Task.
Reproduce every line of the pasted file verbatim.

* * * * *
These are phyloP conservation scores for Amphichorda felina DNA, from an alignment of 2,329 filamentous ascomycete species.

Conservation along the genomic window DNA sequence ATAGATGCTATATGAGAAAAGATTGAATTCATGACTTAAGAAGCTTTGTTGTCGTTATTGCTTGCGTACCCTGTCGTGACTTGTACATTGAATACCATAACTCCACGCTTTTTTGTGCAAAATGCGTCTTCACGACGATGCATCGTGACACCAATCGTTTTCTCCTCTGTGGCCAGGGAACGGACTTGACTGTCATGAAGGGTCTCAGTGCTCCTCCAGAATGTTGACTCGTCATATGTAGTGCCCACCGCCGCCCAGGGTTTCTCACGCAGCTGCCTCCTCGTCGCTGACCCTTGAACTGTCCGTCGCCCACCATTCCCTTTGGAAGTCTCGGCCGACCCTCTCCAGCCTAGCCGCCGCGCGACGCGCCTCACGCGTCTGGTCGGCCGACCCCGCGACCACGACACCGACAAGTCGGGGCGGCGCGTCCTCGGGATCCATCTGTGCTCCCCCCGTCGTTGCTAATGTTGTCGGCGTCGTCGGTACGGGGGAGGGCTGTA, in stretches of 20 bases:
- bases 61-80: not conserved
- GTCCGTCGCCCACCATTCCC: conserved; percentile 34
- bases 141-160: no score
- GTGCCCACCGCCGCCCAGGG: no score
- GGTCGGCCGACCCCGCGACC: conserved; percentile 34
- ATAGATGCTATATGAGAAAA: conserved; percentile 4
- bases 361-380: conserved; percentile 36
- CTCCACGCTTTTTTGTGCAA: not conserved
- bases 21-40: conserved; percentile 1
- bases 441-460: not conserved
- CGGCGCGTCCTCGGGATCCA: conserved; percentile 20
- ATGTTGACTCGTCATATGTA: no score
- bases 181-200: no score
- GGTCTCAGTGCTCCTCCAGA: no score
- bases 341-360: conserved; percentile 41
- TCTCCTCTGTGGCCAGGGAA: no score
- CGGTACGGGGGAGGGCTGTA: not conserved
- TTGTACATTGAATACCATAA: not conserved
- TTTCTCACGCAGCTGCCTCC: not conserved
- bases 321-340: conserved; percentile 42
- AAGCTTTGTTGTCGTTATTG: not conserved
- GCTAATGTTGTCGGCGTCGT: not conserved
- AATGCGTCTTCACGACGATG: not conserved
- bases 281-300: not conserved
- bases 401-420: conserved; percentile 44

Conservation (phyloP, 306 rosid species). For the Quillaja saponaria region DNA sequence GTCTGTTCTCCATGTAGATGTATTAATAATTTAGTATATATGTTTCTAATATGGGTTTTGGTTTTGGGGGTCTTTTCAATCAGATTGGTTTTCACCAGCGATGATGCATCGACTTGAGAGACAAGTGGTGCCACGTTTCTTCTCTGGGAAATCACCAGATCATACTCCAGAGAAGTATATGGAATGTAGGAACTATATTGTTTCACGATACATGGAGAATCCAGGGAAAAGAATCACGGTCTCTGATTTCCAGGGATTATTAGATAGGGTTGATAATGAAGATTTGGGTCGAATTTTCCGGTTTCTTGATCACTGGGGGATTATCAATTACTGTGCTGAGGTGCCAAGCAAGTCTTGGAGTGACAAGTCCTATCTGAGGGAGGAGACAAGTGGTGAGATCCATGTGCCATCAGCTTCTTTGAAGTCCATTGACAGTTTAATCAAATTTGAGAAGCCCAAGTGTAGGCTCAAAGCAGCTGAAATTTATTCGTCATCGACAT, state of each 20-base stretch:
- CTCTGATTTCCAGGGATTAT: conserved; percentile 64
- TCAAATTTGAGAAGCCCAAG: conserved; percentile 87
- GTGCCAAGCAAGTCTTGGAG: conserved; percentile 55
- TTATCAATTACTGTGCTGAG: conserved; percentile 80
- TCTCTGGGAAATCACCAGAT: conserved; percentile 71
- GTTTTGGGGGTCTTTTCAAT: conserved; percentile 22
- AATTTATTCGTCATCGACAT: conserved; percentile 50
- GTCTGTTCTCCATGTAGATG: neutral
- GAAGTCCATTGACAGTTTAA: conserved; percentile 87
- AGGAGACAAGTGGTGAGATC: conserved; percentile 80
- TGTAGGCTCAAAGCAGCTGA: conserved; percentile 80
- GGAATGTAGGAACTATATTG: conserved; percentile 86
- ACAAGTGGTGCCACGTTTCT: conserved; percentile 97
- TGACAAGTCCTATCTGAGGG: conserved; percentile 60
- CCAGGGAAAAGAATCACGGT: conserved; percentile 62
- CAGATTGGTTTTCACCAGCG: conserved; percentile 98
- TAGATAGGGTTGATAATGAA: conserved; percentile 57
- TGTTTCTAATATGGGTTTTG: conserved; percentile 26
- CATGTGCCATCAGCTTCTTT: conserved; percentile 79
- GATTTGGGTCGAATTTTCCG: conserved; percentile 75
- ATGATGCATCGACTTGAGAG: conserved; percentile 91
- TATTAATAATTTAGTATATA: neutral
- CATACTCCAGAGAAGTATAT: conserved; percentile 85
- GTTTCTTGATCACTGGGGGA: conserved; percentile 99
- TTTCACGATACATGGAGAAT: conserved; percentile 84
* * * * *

These are phyloP conservation scores for Amphichorda felina DNA, from an alignment of 2,329 filamentous ascomycete species.

Conservation along the genomic window DNA sequence ATAGATGCTATATGAGAAAAGATTGAATTCATGACTTAAGAAGCTTTGTTGTCGTTATTGCTTGCGTACCCTGTCGTGACTTGTACATTGAATACCATAACTCCACGCTTTTTTGTGCAAAATGCGTCTTCACGACGATGCATCGTGACACCAATCGTTTTCTCCTCTGTGGCCAGGGAACGGACTTGACTGTCATGAAGGGTCTCAGTGCTCCTCCAGAATGTTGACTCGTCATATGTAGTGCCCACCGCCGCCCAGGGTTTCTCACGCAGCTGCCTCCTCGTCGCTGACCCTTGAACTGTCCGTCGCCCACCATTCCCTTTGGAAGTCTCGGCCGACCCTCTCCAGCCTAGCCGCCGCGCGACGCGCCTCACGCGTCTGGTCGGCCGACCCCGCGACCACGACACCGACAAGTCGGGGCGGCGCGTCCTCGGGATCCATCTGTGCTCCCCCCGTCGTTGCTAATGTTGTCGGCGTCGTCGGTACGGGGGAGGGCTGTA, in stretches of 20 bases:
- bases 61-80: not conserved
- GTCCGTCGCCCACCATTCCC: conserved; percentile 34
- bases 141-160: no score
- GTGCCCACCGCCGCCCAGGG: no score
- GGTCGGCCGACCCCGCGACC: conserved; percentile 34
- ATAGATGCTATATGAGAAAA: conserved; percentile 4
- bases 361-380: conserved; percentile 36
- CTCCACGCTTTTTTGTGCAA: not conserved
- bases 21-40: conserved; percentile 1
- bases 441-460: not conserved
- CGGCGCGTCCTCGGGATCCA: conserved; percentile 20
- ATGTTGACTCGTCATATGTA: no score
- bases 181-200: no score
- GGTCTCAGTGCTCCTCCAGA: no score
- bases 341-360: conserved; percentile 41
- TCTCCTCTGTGGCCAGGGAA: no score
- CGGTACGGGGGAGGGCTGTA: not conserved
- TTGTACATTGAATACCATAA: not conserved
- TTTCTCACGCAGCTGCCTCC: not conserved
- bases 321-340: conserved; percentile 42
- AAGCTTTGTTGTCGTTATTG: not conserved
- GCTAATGTTGTCGGCGTCGT: not conserved
- AATGCGTCTTCACGACGATG: not conserved
- bases 281-300: not conserved
- bases 401-420: conserved; percentile 44

Conservation (phyloP, 306 rosid species). For the Quillaja saponaria region DNA sequence GTCTGTTCTCCATGTAGATGTATTAATAATTTAGTATATATGTTTCTAATATGGGTTTTGGTTTTGGGGGTCTTTTCAATCAGATTGGTTTTCACCAGCGATGATGCATCGACTTGAGAGACAAGTGGTGCCACGTTTCTTCTCTGGGAAATCACCAGATCATACTCCAGAGAAGTATATGGAATGTAGGAACTATATTGTTTCACGATACATGGAGAATCCAGGGAAAAGAATCACGGTCTCTGATTTCCAGGGATTATTAGATAGGGTTGATAATGAAGATTTGGGTCGAATTTTCCGGTTTCTTGATCACTGGGGGATTATCAATTACTGTGCTGAGGTGCCAAGCAAGTCTTGGAGTGACAAGTCCTATCTGAGGGAGGAGACAAGTGGTGAGATCCATGTGCCATCAGCTTCTTTGAAGTCCATTGACAGTTTAATCAAATTTGAGAAGCCCAAGTGTAGGCTCAAAGCAGCTGAAATTTATTCGTCATCGACAT, state of each 20-base stretch:
- CTCTGATTTCCAGGGATTAT: conserved; percentile 64
- TCAAATTTGAGAAGCCCAAG: conserved; percentile 87
- GTGCCAAGCAAGTCTTGGAG: conserved; percentile 55
- TTATCAATTACTGTGCTGAG: conserved; percentile 80
- TCTCTGGGAAATCACCAGAT: conserved; percentile 71
- GTTTTGGGGGTCTTTTCAAT: conserved; percentile 22
- AATTTATTCGTCATCGACAT: conserved; percentile 50
- GTCTGTTCTCCATGTAGATG: neutral
- GAAGTCCATTGACAGTTTAA: conserved; percentile 87
- AGGAGACAAGTGGTGAGATC: conserved; percentile 80
- TGTAGGCTCAAAGCAGCTGA: conserved; percentile 80
- GGAATGTAGGAACTATATTG: conserved; percentile 86
- ACAAGTGGTGCCACGTTTCT: conserved; percentile 97
- TGACAAGTCCTATCTGAGGG: conserved; percentile 60
- CCAGGGAAAAGAATCACGGT: conserved; percentile 62
- CAGATTGGTTTTCACCAGCG: conserved; percentile 98
- TAGATAGGGTTGATAATGAA: conserved; percentile 57
- TGTTTCTAATATGGGTTTTG: conserved; percentile 26
- CATGTGCCATCAGCTTCTTT: conserved; percentile 79
- GATTTGGGTCGAATTTTCCG: conserved; percentile 75
- ATGATGCATCGACTTGAGAG: conserved; percentile 91
- TATTAATAATTTAGTATATA: neutral
- CATACTCCAGAGAAGTATAT: conserved; percentile 85
- GTTTCTTGATCACTGGGGGA: conserved; percentile 99
- TTTCACGATACATGGAGAAT: conserved; percentile 84